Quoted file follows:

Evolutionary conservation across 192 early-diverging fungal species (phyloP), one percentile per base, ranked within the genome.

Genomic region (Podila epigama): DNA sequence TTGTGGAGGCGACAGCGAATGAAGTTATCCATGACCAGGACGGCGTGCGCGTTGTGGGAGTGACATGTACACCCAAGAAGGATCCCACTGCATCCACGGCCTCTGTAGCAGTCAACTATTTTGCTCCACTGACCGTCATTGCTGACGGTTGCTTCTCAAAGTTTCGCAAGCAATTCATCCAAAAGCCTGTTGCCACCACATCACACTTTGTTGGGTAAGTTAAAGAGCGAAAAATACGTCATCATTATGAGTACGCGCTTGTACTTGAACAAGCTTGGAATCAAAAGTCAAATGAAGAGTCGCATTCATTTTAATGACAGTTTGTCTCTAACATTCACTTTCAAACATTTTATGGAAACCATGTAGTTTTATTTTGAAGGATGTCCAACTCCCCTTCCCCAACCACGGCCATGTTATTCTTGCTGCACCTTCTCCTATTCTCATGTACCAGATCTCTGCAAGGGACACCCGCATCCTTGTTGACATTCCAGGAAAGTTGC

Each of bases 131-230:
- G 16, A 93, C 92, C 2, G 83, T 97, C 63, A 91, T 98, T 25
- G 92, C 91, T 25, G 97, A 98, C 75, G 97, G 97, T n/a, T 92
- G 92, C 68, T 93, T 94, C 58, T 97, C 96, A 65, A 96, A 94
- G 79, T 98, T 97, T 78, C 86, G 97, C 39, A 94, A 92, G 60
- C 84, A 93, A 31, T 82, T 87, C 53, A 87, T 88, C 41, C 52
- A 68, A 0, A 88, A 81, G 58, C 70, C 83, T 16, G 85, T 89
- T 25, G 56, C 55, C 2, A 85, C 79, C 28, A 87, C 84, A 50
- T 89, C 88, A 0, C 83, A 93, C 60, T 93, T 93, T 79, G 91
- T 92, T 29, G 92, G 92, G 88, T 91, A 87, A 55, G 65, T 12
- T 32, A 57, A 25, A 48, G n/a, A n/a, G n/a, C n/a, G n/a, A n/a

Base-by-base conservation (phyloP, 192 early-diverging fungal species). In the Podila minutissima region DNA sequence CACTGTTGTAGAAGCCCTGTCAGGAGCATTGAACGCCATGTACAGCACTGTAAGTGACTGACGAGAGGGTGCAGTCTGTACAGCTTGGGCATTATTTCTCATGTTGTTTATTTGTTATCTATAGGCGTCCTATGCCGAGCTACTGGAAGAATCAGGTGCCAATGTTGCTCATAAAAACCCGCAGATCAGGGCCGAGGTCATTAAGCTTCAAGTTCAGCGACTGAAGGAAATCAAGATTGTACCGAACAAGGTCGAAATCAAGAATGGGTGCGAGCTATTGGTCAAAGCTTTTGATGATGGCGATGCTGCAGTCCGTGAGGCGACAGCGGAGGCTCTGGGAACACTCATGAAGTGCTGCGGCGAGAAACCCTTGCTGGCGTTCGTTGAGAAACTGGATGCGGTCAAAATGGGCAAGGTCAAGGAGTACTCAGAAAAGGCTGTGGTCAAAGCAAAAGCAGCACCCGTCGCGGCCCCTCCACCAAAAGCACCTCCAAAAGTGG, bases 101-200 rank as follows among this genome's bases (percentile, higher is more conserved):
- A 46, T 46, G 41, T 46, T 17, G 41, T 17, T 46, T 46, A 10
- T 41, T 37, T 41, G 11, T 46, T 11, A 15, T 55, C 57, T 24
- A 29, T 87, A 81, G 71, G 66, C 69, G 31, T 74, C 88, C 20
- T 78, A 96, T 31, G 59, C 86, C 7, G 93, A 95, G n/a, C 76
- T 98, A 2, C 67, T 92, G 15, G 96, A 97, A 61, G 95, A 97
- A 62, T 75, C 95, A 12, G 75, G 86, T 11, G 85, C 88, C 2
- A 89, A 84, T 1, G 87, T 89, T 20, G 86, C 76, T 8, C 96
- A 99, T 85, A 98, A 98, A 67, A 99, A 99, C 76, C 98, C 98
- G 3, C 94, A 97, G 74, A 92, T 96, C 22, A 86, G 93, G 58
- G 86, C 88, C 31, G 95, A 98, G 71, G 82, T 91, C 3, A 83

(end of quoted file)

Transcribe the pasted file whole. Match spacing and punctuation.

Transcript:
Evolutionary conservation across 192 early-diverging fungal species (phyloP), one percentile per base, ranked within the genome.

Genomic region (Podila epigama): DNA sequence TTGTGGAGGCGACAGCGAATGAAGTTATCCATGACCAGGACGGCGTGCGCGTTGTGGGAGTGACATGTACACCCAAGAAGGATCCCACTGCATCCACGGCCTCTGTAGCAGTCAACTATTTTGCTCCACTGACCGTCATTGCTGACGGTTGCTTCTCAAAGTTTCGCAAGCAATTCATCCAAAAGCCTGTTGCCACCACATCACACTTTGTTGGGTAAGTTAAAGAGCGAAAAATACGTCATCATTATGAGTACGCGCTTGTACTTGAACAAGCTTGGAATCAAAAGTCAAATGAAGAGTCGCATTCATTTTAATGACAGTTTGTCTCTAACATTCACTTTCAAACATTTTATGGAAACCATGTAGTTTTATTTTGAAGGATGTCCAACTCCCCTTCCCCAACCACGGCCATGTTATTCTTGCTGCACCTTCTCCTATTCTCATGTACCAGATCTCTGCAAGGGACACCCGCATCCTTGTTGACATTCCAGGAAAGTTGC

Each of bases 131-230:
- G 16, A 93, C 92, C 2, G 83, T 97, C 63, A 91, T 98, T 25
- G 92, C 91, T 25, G 97, A 98, C 75, G 97, G 97, T n/a, T 92
- G 92, C 68, T 93, T 94, C 58, T 97, C 96, A 65, A 96, A 94
- G 79, T 98, T 97, T 78, C 86, G 97, C 39, A 94, A 92, G 60
- C 84, A 93, A 31, T 82, T 87, C 53, A 87, T 88, C 41, C 52
- A 68, A 0, A 88, A 81, G 58, C 70, C 83, T 16, G 85, T 89
- T 25, G 56, C 55, C 2, A 85, C 79, C 28, A 87, C 84, A 50
- T 89, C 88, A 0, C 83, A 93, C 60, T 93, T 93, T 79, G 91
- T 92, T 29, G 92, G 92, G 88, T 91, A 87, A 55, G 65, T 12
- T 32, A 57, A 25, A 48, G n/a, A n/a, G n/a, C n/a, G n/a, A n/a

Base-by-base conservation (phyloP, 192 early-diverging fungal species). In the Podila minutissima region DNA sequence CACTGTTGTAGAAGCCCTGTCAGGAGCATTGAACGCCATGTACAGCACTGTAAGTGACTGACGAGAGGGTGCAGTCTGTACAGCTTGGGCATTATTTCTCATGTTGTTTATTTGTTATCTATAGGCGTCCTATGCCGAGCTACTGGAAGAATCAGGTGCCAATGTTGCTCATAAAAACCCGCAGATCAGGGCCGAGGTCATTAAGCTTCAAGTTCAGCGACTGAAGGAAATCAAGATTGTACCGAACAAGGTCGAAATCAAGAATGGGTGCGAGCTATTGGTCAAAGCTTTTGATGATGGCGATGCTGCAGTCCGTGAGGCGACAGCGGAGGCTCTGGGAACACTCATGAAGTGCTGCGGCGAGAAACCCTTGCTGGCGTTCGTTGAGAAACTGGATGCGGTCAAAATGGGCAAGGTCAAGGAGTACTCAGAAAAGGCTGTGGTCAAAGCAAAAGCAGCACCCGTCGCGGCCCCTCCACCAAAAGCACCTCCAAAAGTGG, bases 101-200 rank as follows among this genome's bases (percentile, higher is more conserved):
- A 46, T 46, G 41, T 46, T 17, G 41, T 17, T 46, T 46, A 10
- T 41, T 37, T 41, G 11, T 46, T 11, A 15, T 55, C 57, T 24
- A 29, T 87, A 81, G 71, G 66, C 69, G 31, T 74, C 88, C 20
- T 78, A 96, T 31, G 59, C 86, C 7, G 93, A 95, G n/a, C 76
- T 98, A 2, C 67, T 92, G 15, G 96, A 97, A 61, G 95, A 97
- A 62, T 75, C 95, A 12, G 75, G 86, T 11, G 85, C 88, C 2
- A 89, A 84, T 1, G 87, T 89, T 20, G 86, C 76, T 8, C 96
- A 99, T 85, A 98, A 98, A 67, A 99, A 99, C 76, C 98, C 98
- G 3, C 94, A 97, G 74, A 92, T 96, C 22, A 86, G 93, G 58
- G 86, C 88, C 31, G 95, A 98, G 71, G 82, T 91, C 3, A 83